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Re: [RFC] GCC caret diagnostics

On Mar 12, 2008, at 9:49 PM, Manuel López-Ibáñez wrote:
The clang front-end generates these warnings. This means that the set
of warnings produced by the compiler doesn't change as the optimizer
evolves, are generally less mystifying to the user, and have perfect
location info as a side effect. People who use -Werror tend to prefer
when they don't get new random warnings due to a compiler upgrade.
This approach is similar to what Java compilers do and frontends like
EDG do (afaik).

But then you don't have constant propagation and other optimisations that remove fail positives, do you? Well, we have discussed already doing all uninitialized warnings before optimisation but users do complain about false positives.

There is no right answer, and this topic has been the subject of much debate on the GCC list in the past. I really don't care to debate the merits of one approach vs the other with you, I just answered your question about what clang does.

Amusingly, GCC 4.0 emitted a false positive about this example despite using the techniques you discuss, and no GCC emits any of these warnings at -O0 (which is a very common mode used when doing a majority of development for some people).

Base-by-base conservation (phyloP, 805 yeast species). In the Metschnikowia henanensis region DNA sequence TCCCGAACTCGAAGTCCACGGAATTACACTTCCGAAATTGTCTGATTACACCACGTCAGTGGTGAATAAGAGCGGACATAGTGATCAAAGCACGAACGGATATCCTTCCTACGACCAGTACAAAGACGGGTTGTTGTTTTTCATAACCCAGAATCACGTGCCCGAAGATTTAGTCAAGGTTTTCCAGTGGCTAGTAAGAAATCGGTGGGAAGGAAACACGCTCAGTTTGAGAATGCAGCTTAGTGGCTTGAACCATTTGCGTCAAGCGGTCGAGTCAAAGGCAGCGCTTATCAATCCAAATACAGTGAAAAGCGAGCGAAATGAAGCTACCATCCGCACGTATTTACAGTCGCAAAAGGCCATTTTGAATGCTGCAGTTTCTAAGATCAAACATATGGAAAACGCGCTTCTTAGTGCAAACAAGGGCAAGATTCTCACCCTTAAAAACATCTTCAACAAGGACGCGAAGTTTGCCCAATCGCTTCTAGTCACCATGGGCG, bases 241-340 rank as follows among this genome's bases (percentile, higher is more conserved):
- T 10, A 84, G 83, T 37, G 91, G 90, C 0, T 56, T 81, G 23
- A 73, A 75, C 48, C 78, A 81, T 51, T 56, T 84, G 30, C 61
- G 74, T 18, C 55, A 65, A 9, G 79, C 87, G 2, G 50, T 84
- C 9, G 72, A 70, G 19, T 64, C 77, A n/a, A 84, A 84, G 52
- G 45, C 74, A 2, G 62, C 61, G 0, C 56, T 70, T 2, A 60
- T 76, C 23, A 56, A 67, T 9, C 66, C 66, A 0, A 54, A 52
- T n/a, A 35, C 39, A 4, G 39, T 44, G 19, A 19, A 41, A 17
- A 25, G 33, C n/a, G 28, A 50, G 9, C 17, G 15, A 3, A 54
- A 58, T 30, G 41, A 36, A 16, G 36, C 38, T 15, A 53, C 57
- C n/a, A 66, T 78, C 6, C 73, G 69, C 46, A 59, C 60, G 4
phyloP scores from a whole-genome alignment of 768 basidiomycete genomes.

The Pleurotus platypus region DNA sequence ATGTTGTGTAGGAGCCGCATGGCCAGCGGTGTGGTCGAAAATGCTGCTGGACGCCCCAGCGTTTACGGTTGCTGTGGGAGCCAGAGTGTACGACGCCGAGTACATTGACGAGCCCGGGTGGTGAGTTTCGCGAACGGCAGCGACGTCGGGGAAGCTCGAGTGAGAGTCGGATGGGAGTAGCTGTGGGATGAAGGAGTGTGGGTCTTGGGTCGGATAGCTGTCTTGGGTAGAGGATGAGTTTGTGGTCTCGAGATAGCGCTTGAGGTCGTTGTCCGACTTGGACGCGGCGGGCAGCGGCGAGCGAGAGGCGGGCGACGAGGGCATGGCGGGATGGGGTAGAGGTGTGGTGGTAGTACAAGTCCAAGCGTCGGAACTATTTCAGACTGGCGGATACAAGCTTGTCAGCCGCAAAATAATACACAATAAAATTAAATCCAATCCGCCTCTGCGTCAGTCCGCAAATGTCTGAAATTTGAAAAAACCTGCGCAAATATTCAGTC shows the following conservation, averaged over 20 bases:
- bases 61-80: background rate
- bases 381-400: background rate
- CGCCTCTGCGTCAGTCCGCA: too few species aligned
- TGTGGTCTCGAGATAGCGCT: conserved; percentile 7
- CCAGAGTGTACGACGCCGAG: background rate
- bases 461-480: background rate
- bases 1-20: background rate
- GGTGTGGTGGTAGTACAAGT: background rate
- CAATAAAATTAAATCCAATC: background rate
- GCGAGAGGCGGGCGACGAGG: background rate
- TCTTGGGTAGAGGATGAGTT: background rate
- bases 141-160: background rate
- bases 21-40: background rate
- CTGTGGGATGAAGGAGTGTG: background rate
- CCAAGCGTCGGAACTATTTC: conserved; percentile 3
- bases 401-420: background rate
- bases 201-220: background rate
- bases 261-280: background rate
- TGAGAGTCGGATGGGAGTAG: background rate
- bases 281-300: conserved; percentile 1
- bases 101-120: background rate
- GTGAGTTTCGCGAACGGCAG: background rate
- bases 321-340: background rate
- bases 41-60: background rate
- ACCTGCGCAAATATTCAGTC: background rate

The Clang project is also growing a static analysis engine which is
very adept at solving path sensitive versions of these problems, which
is useful for finding deeper bugs.

I guess that must take considerably more time and resources and be redundant with some of the work of the optimisers. I guess we cannot use such approach in GCC.

I have no opinion about the approach that you take in GCC. In practice, we have been able to do this analysis very quickly and get good results, and will continue to refine them as clang continues to mature.

I personally think that it is a major problem that GCC doesn't produce these diagnostics unless optimizations are enabled, and I continue to think that having diagnostics change depending on what optimization level is enabled is bad.


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